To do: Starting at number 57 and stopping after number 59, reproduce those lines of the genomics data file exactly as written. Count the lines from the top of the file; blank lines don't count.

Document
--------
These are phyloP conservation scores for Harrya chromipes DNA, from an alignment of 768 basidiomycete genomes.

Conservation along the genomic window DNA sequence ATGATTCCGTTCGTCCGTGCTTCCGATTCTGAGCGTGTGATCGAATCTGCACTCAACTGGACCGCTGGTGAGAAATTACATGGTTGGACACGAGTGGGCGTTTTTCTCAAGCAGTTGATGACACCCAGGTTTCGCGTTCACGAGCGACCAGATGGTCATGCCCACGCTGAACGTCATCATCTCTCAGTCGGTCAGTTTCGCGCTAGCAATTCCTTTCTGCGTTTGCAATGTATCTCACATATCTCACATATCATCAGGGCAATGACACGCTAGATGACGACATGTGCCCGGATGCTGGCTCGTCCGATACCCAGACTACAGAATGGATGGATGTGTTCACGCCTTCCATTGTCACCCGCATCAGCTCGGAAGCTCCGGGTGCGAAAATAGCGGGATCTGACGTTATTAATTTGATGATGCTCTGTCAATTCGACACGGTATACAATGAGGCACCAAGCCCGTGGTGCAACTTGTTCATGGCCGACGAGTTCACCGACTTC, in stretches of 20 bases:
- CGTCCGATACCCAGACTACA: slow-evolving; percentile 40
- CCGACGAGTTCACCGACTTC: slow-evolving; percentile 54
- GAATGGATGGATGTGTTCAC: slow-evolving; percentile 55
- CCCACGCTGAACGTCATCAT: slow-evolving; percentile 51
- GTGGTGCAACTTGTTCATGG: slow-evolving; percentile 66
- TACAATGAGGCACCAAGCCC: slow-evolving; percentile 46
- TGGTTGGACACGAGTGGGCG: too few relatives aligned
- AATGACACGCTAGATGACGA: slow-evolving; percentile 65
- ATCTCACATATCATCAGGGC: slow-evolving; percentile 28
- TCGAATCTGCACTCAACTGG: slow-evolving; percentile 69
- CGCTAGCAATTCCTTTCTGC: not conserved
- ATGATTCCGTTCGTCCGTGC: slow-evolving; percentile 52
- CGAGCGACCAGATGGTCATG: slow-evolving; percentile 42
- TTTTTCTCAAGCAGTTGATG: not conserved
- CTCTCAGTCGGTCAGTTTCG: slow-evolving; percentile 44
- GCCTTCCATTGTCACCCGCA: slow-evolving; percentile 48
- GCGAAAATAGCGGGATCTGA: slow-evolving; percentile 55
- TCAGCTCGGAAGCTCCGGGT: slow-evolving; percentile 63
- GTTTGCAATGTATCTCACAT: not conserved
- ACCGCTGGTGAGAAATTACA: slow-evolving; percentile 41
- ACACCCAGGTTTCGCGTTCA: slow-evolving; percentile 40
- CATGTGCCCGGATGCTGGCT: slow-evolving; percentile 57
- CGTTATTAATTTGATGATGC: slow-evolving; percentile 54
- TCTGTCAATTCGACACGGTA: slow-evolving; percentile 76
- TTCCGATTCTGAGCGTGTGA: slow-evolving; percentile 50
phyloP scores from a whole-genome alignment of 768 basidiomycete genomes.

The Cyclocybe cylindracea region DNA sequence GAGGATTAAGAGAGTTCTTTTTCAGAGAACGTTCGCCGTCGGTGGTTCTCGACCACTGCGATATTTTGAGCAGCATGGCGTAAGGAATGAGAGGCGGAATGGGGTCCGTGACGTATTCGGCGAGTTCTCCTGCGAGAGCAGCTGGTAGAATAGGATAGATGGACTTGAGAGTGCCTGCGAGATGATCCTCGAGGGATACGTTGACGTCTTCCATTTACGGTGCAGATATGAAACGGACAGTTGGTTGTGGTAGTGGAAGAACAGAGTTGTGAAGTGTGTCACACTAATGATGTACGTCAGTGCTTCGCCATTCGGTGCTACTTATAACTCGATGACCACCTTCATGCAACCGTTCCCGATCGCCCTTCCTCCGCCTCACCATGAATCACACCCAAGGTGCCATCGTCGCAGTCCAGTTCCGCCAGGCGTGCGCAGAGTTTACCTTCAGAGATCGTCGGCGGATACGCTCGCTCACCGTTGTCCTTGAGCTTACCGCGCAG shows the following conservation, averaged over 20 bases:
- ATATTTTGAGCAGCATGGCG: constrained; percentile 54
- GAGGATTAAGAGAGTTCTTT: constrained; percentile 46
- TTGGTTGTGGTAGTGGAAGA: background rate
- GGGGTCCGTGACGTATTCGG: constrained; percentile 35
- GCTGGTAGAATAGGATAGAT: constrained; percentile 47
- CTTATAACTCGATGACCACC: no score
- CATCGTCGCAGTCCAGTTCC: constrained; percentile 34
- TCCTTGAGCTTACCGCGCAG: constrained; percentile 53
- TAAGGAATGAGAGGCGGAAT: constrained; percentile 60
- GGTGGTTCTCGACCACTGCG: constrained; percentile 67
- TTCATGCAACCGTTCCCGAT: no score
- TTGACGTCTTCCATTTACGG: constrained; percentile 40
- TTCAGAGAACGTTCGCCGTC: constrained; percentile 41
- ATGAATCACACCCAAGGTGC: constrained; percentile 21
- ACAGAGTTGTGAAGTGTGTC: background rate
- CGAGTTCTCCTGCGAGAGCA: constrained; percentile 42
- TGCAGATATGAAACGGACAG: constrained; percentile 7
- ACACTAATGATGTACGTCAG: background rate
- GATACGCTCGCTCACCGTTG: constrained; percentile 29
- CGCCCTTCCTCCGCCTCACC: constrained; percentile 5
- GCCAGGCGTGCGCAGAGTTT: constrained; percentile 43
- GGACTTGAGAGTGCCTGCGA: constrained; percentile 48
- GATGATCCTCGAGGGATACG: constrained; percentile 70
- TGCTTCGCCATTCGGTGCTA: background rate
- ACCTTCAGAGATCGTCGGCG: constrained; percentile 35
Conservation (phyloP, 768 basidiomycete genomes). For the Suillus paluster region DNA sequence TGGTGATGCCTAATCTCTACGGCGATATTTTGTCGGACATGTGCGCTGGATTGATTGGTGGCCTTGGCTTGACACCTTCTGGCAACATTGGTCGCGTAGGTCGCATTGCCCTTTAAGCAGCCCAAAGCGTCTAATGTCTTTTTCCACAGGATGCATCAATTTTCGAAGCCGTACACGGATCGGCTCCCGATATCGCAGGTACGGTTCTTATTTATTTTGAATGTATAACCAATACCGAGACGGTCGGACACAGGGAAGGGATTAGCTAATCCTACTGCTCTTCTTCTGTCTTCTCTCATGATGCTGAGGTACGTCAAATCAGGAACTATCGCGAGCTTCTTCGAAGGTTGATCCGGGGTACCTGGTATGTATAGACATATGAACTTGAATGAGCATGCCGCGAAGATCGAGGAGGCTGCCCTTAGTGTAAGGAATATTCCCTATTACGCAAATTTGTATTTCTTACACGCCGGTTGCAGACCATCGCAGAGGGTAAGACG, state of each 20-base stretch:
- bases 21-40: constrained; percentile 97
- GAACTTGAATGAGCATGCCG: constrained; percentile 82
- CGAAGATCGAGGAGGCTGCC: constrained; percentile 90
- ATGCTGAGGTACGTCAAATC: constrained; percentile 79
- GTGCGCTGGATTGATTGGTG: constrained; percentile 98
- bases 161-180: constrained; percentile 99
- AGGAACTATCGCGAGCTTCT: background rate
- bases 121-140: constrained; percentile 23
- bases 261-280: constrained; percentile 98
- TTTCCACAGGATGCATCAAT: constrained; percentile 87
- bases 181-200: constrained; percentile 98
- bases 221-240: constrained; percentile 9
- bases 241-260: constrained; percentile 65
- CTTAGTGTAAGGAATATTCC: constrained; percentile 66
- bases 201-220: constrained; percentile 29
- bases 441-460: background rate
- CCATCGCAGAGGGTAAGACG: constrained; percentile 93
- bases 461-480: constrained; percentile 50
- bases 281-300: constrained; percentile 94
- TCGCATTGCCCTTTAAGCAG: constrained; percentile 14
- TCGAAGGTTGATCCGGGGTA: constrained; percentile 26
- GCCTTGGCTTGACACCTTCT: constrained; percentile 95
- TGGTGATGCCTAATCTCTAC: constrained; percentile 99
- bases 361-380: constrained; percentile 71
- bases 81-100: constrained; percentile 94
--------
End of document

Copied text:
- GAACTTGAATGAGCATGCCG: constrained; percentile 82
- CGAAGATCGAGGAGGCTGCC: constrained; percentile 90
- ATGCTGAGGTACGTCAAATC: constrained; percentile 79